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Drought Trends in Balochistan

U.S.-Pakistan Center for Advanced Studies in Water, Mehran University of Engineering and Technology, Jamshoro 76090, Pakistan
Department of Civil Engineering and NOAA-CREST, City College of New York, New York, NY 10031, USA
Authors to whom correspondence should be addressed.
Water 2020, 12(2), 470;
Submission received: 30 December 2019 / Revised: 28 January 2020 / Accepted: 6 February 2020 / Published: 10 February 2020
(This article belongs to the Special Issue Effects of Climate Change on Water Resources)



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The current study deals with the growing challenge of droughts in a changing climate. The analysis of drought trends in one of the most vulnerable regions in Pakistan and Balochistan reveals insights into the evolving characteristics of droughts in different parts of the region. The findings will prove useful for water resource managers.


Drought is a severe threat, especially in the arid regions of Pakistan, such as the Balochistan Province. The aim of this study is to analyze drought trends in Balochistan using Standard Precipitation Index (SPI) at the 3-month accumulation timescale. The monthly rainfall data of 10 stations were collected from the Pakistan Meteorological Department (PMD) for 37 years (1980–2017). Drought trends were analyzed at each station using the Mann-Kendall test. The SPI identified extreme drought events in 1996, 2001, 2002, 2004, 2009, and 2014. Barkhan was the station that most frequently experienced extreme to severe drought events, as defined using SPI. A statistically significant decreasing precipitation trend was found in four stations (Dalbandin, Jiwani, Quetta, and Zhob). The analysis of drought characteristics showed Barkhan faced the most prolonged drought, of 22 months from 1999 to 2001. The findings from the present study can give guidance on how strategies of water management should be adjusted based on the changing patterns of droughts in the Balochistan Province.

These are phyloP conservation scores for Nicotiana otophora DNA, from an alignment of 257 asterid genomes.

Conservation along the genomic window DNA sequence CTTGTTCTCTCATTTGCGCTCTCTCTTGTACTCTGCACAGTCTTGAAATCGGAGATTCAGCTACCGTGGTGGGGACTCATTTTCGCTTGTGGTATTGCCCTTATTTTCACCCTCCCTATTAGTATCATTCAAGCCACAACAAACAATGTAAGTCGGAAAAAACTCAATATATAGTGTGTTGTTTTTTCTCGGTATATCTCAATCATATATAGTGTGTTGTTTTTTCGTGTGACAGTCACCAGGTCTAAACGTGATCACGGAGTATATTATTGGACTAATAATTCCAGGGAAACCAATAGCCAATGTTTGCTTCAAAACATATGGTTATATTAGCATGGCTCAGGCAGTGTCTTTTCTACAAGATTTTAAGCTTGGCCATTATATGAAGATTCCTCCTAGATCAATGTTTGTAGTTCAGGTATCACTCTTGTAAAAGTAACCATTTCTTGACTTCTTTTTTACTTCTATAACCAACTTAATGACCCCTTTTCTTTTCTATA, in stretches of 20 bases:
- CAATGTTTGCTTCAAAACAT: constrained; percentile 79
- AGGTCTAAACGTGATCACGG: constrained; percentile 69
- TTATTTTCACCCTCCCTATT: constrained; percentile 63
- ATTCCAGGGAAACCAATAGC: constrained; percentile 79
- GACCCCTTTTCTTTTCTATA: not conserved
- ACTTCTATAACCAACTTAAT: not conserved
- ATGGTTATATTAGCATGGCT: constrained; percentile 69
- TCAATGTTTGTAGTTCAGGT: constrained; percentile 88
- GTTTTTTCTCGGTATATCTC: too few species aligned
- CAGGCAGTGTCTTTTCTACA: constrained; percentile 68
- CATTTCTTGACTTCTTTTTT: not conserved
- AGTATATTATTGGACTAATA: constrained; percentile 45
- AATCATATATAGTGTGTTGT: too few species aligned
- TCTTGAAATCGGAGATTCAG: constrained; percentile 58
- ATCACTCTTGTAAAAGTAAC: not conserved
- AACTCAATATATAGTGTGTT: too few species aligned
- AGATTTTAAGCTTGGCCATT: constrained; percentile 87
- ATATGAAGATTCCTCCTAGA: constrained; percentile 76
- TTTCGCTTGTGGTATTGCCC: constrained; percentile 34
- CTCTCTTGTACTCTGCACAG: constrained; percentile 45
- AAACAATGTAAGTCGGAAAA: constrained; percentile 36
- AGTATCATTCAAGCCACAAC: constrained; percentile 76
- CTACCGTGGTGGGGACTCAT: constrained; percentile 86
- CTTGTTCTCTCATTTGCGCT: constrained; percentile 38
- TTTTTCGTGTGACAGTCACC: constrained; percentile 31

1. Introduction

Pakistan is one of the most vulnerable countries due to climate change. The Global Climate Risk Index (GCRI) [1] has ranked Pakistan in the top 10 countries adversely affected by climate change. The GCRI has characterized extreme events based on the last 20 years of data (1998 to 2017). The major threats include rising temperatures, erratic rainfall patterns, sea-level rise, and extreme events (floods, droughts, and heatwaves). Drought is one of the most severe threats especially in the arid regions of Pakistan, such as the Balochistan Province. The adverse effects of climate change have worsened with time [2]. As stated in Reference [3], developing countries like Pakistan are more susceptible to climate change because of their lower adaptive capacities. With its arid geography and scarcity of resources, Pakistan is extremely exposed to the impacts of climate change [4]. The country has been suffering from increased severity and occurrence of meteorological hazards including floods, dry periods, extreme temperatures, and a water shortage [5,6].